Most of the candidates entering into Air Force Drone Pilot training will be officers currently in the Company Grade ranks of Second Lieutenant (O1) or First Lieutenant (O2).

Here is the current paytable for officers in the US Air Force:

InsigniaPay GradeRankAbbreviationMinimum Monthly Pay
O-1Second Lieutenant2d Lt$3,637.20
O-2First Lieutenant1st Lt$4,190.70
O-5Lieutenant ColonelLt Co$6,393.30
air force colonel smallO-6ColonelCol$7,669.20
O-7Brigadier GeneralBrig$10,113.00
O-8Major GeneralMaj G$12,170.70
O-9Lieutenant GeneralLt Ge$17,201.40

Other forms of pay and incentives may include such things as:

  • Housing allowance for those that live off base (BAH)
  • Subsistence allowance (Food – BAS)
  • Temporary duty pay
  • Hazardous duty pay
  • Flight Pay
  • Cost of living incentives
  • Tuition reimbursement

All health care is always 100% covered for all Air Force personnel.

In a very interesting side note; drone operators not only get flight pay while their feet are firmly planted on the ground but their flight pay averages $150 more per month than manned aircraft pilots get (Currently around $1000/Month).

Reenlistment bonuses for those in this Air Force career field are much higher than the overall average for Air Force personnel.

What’s Life Like as an Air Force Drone Pilot?

One of the more interesting facets to being an Air Force Drone Pilot is that even though the drone aircraft you fly may be based in a location such as Afghanistan, you will most likely operate it from a base somewhere stateside.

That means you can be tracking insurgents in Afghanistan during the work portion of your day and then enjoy a home-cooked family dinner later that night.

That is something that is not possible for traditional US Air Force manned aircraft pilots that are stationed overseas.

Related Article: Air Force Ranks And Pay

Just because being an Air Force Drone Pilot keeps you based stateside in many incidences does not mean that this is an easy job.

It also does not mean you will have an abundance of family time.

As a matter of fact, piloting remotely controlled vehicles is very demanding and stressful.

Much of this is due not only to the nature of the job but also to the long hours that Air Force Drone Pilots work due to operator shortages.

There are also odd shifts that need to be manned and the chance to be recalled to base at a moment’s notice in times of crisis.

Air Force Drone Operators are said to resign at a rate that is three times higher than that of manned aircraft US Air Force Pilots.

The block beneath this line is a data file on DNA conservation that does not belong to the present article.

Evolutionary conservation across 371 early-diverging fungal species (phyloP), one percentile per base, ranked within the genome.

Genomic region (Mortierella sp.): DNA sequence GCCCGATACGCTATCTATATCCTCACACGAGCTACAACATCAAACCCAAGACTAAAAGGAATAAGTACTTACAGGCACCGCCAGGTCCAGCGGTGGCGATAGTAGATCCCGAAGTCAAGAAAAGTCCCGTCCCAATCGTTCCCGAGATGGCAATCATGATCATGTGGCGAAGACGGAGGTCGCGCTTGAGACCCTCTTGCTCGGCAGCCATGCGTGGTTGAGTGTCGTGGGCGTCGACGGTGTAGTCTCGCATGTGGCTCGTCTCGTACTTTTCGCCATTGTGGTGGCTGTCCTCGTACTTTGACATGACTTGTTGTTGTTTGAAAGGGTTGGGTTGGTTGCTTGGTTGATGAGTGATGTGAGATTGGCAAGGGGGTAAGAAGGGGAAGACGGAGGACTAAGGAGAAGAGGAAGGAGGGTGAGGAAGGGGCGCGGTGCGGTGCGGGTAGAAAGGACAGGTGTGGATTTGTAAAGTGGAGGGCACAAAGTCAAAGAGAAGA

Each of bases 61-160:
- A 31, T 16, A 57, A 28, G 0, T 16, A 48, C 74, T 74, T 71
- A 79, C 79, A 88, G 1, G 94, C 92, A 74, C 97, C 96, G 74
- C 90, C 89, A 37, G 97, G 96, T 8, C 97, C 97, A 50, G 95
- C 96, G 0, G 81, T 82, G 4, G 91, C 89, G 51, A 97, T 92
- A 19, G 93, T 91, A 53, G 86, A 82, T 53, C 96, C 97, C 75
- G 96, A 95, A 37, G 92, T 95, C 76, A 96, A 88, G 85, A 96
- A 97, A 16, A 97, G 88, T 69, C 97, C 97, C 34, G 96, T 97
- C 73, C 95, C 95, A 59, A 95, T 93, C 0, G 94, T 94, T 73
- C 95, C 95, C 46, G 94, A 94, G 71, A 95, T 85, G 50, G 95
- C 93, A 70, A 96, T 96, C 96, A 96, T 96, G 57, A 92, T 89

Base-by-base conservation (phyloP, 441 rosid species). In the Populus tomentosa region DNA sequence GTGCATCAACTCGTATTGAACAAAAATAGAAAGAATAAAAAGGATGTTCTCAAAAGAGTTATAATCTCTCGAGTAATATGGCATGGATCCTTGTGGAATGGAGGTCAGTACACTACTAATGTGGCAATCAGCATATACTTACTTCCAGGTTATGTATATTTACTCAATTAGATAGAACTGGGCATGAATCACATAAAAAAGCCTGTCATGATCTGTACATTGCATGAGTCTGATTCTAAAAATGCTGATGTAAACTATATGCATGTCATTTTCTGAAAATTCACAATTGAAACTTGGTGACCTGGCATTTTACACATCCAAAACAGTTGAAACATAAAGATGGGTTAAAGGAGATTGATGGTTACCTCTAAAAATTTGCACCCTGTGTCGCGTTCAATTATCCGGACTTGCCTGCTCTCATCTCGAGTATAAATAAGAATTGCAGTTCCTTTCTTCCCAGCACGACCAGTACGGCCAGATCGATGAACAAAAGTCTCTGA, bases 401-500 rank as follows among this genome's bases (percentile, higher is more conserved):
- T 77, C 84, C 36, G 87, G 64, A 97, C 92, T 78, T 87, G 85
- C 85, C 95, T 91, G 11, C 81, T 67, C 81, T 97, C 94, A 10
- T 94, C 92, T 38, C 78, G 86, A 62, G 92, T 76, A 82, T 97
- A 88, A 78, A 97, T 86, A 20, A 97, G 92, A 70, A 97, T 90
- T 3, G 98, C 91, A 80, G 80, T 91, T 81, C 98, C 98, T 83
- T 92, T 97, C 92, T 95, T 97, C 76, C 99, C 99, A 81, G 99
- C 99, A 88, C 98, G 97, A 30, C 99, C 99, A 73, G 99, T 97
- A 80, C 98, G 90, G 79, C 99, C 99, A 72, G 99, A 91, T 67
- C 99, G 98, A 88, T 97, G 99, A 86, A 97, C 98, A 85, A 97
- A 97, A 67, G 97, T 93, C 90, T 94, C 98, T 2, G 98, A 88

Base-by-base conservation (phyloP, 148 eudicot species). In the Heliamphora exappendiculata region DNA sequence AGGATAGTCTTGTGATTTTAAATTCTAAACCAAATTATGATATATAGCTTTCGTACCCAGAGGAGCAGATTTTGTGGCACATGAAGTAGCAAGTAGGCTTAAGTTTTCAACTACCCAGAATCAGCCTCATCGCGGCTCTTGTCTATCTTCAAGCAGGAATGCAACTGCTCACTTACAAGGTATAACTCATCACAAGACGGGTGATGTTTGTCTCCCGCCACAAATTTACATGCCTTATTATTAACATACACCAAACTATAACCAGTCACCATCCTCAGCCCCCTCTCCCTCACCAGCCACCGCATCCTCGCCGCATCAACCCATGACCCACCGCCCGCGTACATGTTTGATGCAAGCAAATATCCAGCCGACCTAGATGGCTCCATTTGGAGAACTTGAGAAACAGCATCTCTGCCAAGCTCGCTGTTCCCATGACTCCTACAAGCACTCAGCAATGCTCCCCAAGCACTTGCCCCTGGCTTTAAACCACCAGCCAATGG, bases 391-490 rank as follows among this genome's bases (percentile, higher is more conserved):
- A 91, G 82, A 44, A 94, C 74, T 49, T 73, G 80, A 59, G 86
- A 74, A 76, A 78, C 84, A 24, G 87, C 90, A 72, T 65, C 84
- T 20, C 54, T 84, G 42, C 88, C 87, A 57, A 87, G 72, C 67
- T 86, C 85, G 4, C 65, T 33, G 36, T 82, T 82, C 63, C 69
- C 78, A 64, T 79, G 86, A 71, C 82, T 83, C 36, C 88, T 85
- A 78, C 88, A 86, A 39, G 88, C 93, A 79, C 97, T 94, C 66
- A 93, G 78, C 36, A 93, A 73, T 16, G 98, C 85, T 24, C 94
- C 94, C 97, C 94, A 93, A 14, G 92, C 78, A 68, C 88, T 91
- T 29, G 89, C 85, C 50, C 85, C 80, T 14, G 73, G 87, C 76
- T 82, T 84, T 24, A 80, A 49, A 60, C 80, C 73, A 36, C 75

Anyone choosing to go into this important Air Force career field must be a special breed of person that manages stress well and is able to leave the job behind after their workday is finished.

Job Reviews

Here are two job reviews by former US Air Force Drone Pilots that express somewhat different opinions as to what life was like as an Air Force RPA operator:

uav pilot review
Review source:
usaf rpa review

More on what it’s like to pilot a drone in the US Air Force can be seen in the Youtube video below:

Can Flying Drones Be Used As Training To Eventually Fly Manned Aircraft?

Many wonder if operating drones can eventually lead to flying manned aircraft systems.

The answer here is both yes and no.

Just because you fly drones does mean you can make a seamless transition into being a traditional manned aircraft pilot.

But with that being said, there are some parallels in the flight control systems and air traffic protocols that would make it easier to become an actual manned aircraft pilot.

This is especially true for those that fly bigger and more advanced Air Force drone vehicles.

So this Air force career can provide a nice launching pad for those who aspire to be regular Air Force pilots or to pilot civilian aircraft.

Air Force Drone Pilot Civilian Career Opportunities

There are plenty of jobs in the civilian community for former US Air Force Drone Pilots.

Many of these RPA related jobs have to do with companies that are civilian contractors of the military.

In essence you might end up doing the exact same things as you did in the Air Force as an RPA operator.

Of course, you would be paid much better and most likely have a slight bit more social time.

As civilian drone popularity increases and becomes more commercially focused this is also creating demand for Ex-US Air Force Drone pilots.

Drones are currently being used for such tasks as aerial mapping, agricultural purposes, landfill management, fighting forest fires, and managing city traffic congestion.

Here are some civilian companies that are known to hire former US Air Force Drone Pilots:

  • CAE Inc. – Williamsburg, VA
  • General Atomics and Affiliated Companies – Palmdale, CA
  • Alion Science and Technology – Albuquerque, NM
  • Northrop Grumman – Patuxent River, MD
  • Exelon Corporation – Baltimore, MD
  • Threat Management Group – Pilot, VA
  • DARTdrones Flight School – Minneapolis, MN

So the outlook for drone pilot opportunities in the civilian world definitely looks extremely positive in the future.


Official Air Force Recruiting Page

Air Force Reserve Official Page

US Naval Institute

Craig S.